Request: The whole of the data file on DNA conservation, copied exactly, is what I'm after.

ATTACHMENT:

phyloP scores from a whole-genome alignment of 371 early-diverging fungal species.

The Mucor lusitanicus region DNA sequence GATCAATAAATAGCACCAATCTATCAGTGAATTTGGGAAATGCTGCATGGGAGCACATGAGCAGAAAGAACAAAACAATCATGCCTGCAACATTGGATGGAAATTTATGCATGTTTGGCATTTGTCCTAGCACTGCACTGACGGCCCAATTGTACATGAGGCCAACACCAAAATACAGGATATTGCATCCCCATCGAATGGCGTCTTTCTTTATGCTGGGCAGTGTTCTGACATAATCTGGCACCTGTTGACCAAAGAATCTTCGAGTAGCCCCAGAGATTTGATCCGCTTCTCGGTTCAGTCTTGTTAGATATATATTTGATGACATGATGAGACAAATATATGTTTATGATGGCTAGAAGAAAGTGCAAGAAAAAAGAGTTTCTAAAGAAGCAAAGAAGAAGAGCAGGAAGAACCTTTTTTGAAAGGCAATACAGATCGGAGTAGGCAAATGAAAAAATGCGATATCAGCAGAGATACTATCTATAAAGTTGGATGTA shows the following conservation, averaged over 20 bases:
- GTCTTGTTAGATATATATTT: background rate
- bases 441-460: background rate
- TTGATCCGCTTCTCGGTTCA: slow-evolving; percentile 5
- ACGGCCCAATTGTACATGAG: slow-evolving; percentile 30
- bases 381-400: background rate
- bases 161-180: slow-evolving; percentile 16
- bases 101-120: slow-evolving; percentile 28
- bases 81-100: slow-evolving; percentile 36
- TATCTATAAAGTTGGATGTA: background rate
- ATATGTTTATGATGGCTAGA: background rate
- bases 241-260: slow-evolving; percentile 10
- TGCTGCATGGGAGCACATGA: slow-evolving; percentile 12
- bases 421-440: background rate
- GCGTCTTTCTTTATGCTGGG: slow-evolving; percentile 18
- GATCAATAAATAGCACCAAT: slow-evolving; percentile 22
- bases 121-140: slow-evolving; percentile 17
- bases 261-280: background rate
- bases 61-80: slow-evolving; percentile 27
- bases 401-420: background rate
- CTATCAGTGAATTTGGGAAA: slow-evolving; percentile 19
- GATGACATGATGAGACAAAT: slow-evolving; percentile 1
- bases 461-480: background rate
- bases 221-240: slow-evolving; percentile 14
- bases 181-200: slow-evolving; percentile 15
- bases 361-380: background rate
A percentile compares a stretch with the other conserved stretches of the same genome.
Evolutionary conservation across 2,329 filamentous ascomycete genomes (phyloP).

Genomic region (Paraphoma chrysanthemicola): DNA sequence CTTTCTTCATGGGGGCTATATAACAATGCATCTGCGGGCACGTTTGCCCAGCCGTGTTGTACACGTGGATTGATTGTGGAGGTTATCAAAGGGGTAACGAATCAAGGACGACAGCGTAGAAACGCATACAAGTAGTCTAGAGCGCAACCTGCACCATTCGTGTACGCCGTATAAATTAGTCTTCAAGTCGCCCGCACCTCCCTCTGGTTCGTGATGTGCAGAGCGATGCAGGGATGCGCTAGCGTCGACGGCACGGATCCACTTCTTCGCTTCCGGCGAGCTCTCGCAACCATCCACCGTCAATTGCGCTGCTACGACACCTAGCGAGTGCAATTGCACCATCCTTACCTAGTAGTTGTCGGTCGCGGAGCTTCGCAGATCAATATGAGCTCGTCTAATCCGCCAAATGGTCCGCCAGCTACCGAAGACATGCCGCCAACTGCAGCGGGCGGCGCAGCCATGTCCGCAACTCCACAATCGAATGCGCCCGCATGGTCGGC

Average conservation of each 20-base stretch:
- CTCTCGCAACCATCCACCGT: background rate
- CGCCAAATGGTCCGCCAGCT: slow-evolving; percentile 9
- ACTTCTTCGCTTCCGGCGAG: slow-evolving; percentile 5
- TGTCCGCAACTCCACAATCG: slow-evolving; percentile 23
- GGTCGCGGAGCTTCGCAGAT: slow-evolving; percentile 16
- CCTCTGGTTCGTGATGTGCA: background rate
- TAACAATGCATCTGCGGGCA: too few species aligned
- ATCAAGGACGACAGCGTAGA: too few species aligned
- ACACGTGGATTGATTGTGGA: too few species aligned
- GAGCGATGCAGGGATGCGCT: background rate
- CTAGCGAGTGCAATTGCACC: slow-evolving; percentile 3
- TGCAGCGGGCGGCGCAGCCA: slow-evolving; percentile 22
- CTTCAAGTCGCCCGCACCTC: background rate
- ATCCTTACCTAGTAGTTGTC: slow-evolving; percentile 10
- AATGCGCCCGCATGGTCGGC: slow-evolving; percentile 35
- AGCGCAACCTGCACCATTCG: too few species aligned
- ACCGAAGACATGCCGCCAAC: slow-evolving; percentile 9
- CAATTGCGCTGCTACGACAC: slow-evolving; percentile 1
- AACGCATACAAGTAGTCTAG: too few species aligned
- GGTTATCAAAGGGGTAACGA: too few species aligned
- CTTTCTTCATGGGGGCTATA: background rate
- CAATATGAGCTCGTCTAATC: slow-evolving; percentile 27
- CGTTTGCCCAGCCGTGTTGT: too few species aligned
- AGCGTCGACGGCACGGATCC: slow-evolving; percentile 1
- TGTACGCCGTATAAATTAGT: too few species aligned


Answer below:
phyloP scores from a whole-genome alignment of 371 early-diverging fungal species.

The Mucor lusitanicus region DNA sequence GATCAATAAATAGCACCAATCTATCAGTGAATTTGGGAAATGCTGCATGGGAGCACATGAGCAGAAAGAACAAAACAATCATGCCTGCAACATTGGATGGAAATTTATGCATGTTTGGCATTTGTCCTAGCACTGCACTGACGGCCCAATTGTACATGAGGCCAACACCAAAATACAGGATATTGCATCCCCATCGAATGGCGTCTTTCTTTATGCTGGGCAGTGTTCTGACATAATCTGGCACCTGTTGACCAAAGAATCTTCGAGTAGCCCCAGAGATTTGATCCGCTTCTCGGTTCAGTCTTGTTAGATATATATTTGATGACATGATGAGACAAATATATGTTTATGATGGCTAGAAGAAAGTGCAAGAAAAAAGAGTTTCTAAAGAAGCAAAGAAGAAGAGCAGGAAGAACCTTTTTTGAAAGGCAATACAGATCGGAGTAGGCAAATGAAAAAATGCGATATCAGCAGAGATACTATCTATAAAGTTGGATGTA shows the following conservation, averaged over 20 bases:
- GTCTTGTTAGATATATATTT: background rate
- bases 441-460: background rate
- TTGATCCGCTTCTCGGTTCA: slow-evolving; percentile 5
- ACGGCCCAATTGTACATGAG: slow-evolving; percentile 30
- bases 381-400: background rate
- bases 161-180: slow-evolving; percentile 16
- bases 101-120: slow-evolving; percentile 28
- bases 81-100: slow-evolving; percentile 36
- TATCTATAAAGTTGGATGTA: background rate
- ATATGTTTATGATGGCTAGA: background rate
- bases 241-260: slow-evolving; percentile 10
- TGCTGCATGGGAGCACATGA: slow-evolving; percentile 12
- bases 421-440: background rate
- GCGTCTTTCTTTATGCTGGG: slow-evolving; percentile 18
- GATCAATAAATAGCACCAAT: slow-evolving; percentile 22
- bases 121-140: slow-evolving; percentile 17
- bases 261-280: background rate
- bases 61-80: slow-evolving; percentile 27
- bases 401-420: background rate
- CTATCAGTGAATTTGGGAAA: slow-evolving; percentile 19
- GATGACATGATGAGACAAAT: slow-evolving; percentile 1
- bases 461-480: background rate
- bases 221-240: slow-evolving; percentile 14
- bases 181-200: slow-evolving; percentile 15
- bases 361-380: background rate
A percentile compares a stretch with the other conserved stretches of the same genome.
Evolutionary conservation across 2,329 filamentous ascomycete genomes (phyloP).

Genomic region (Paraphoma chrysanthemicola): DNA sequence CTTTCTTCATGGGGGCTATATAACAATGCATCTGCGGGCACGTTTGCCCAGCCGTGTTGTACACGTGGATTGATTGTGGAGGTTATCAAAGGGGTAACGAATCAAGGACGACAGCGTAGAAACGCATACAAGTAGTCTAGAGCGCAACCTGCACCATTCGTGTACGCCGTATAAATTAGTCTTCAAGTCGCCCGCACCTCCCTCTGGTTCGTGATGTGCAGAGCGATGCAGGGATGCGCTAGCGTCGACGGCACGGATCCACTTCTTCGCTTCCGGCGAGCTCTCGCAACCATCCACCGTCAATTGCGCTGCTACGACACCTAGCGAGTGCAATTGCACCATCCTTACCTAGTAGTTGTCGGTCGCGGAGCTTCGCAGATCAATATGAGCTCGTCTAATCCGCCAAATGGTCCGCCAGCTACCGAAGACATGCCGCCAACTGCAGCGGGCGGCGCAGCCATGTCCGCAACTCCACAATCGAATGCGCCCGCATGGTCGGC

Average conservation of each 20-base stretch:
- CTCTCGCAACCATCCACCGT: background rate
- CGCCAAATGGTCCGCCAGCT: slow-evolving; percentile 9
- ACTTCTTCGCTTCCGGCGAG: slow-evolving; percentile 5
- TGTCCGCAACTCCACAATCG: slow-evolving; percentile 23
- GGTCGCGGAGCTTCGCAGAT: slow-evolving; percentile 16
- CCTCTGGTTCGTGATGTGCA: background rate
- TAACAATGCATCTGCGGGCA: too few species aligned
- ATCAAGGACGACAGCGTAGA: too few species aligned
- ACACGTGGATTGATTGTGGA: too few species aligned
- GAGCGATGCAGGGATGCGCT: background rate
- CTAGCGAGTGCAATTGCACC: slow-evolving; percentile 3
- TGCAGCGGGCGGCGCAGCCA: slow-evolving; percentile 22
- CTTCAAGTCGCCCGCACCTC: background rate
- ATCCTTACCTAGTAGTTGTC: slow-evolving; percentile 10
- AATGCGCCCGCATGGTCGGC: slow-evolving; percentile 35
- AGCGCAACCTGCACCATTCG: too few species aligned
- ACCGAAGACATGCCGCCAAC: slow-evolving; percentile 9
- CAATTGCGCTGCTACGACAC: slow-evolving; percentile 1
- AACGCATACAAGTAGTCTAG: too few species aligned
- GGTTATCAAAGGGGTAACGA: too few species aligned
- CTTTCTTCATGGGGGCTATA: background rate
- CAATATGAGCTCGTCTAATC: slow-evolving; percentile 27
- CGTTTGCCCAGCCGTGTTGT: too few species aligned
- AGCGTCGACGGCACGGATCC: slow-evolving; percentile 1
- TGTACGCCGTATAAATTAGT: too few species aligned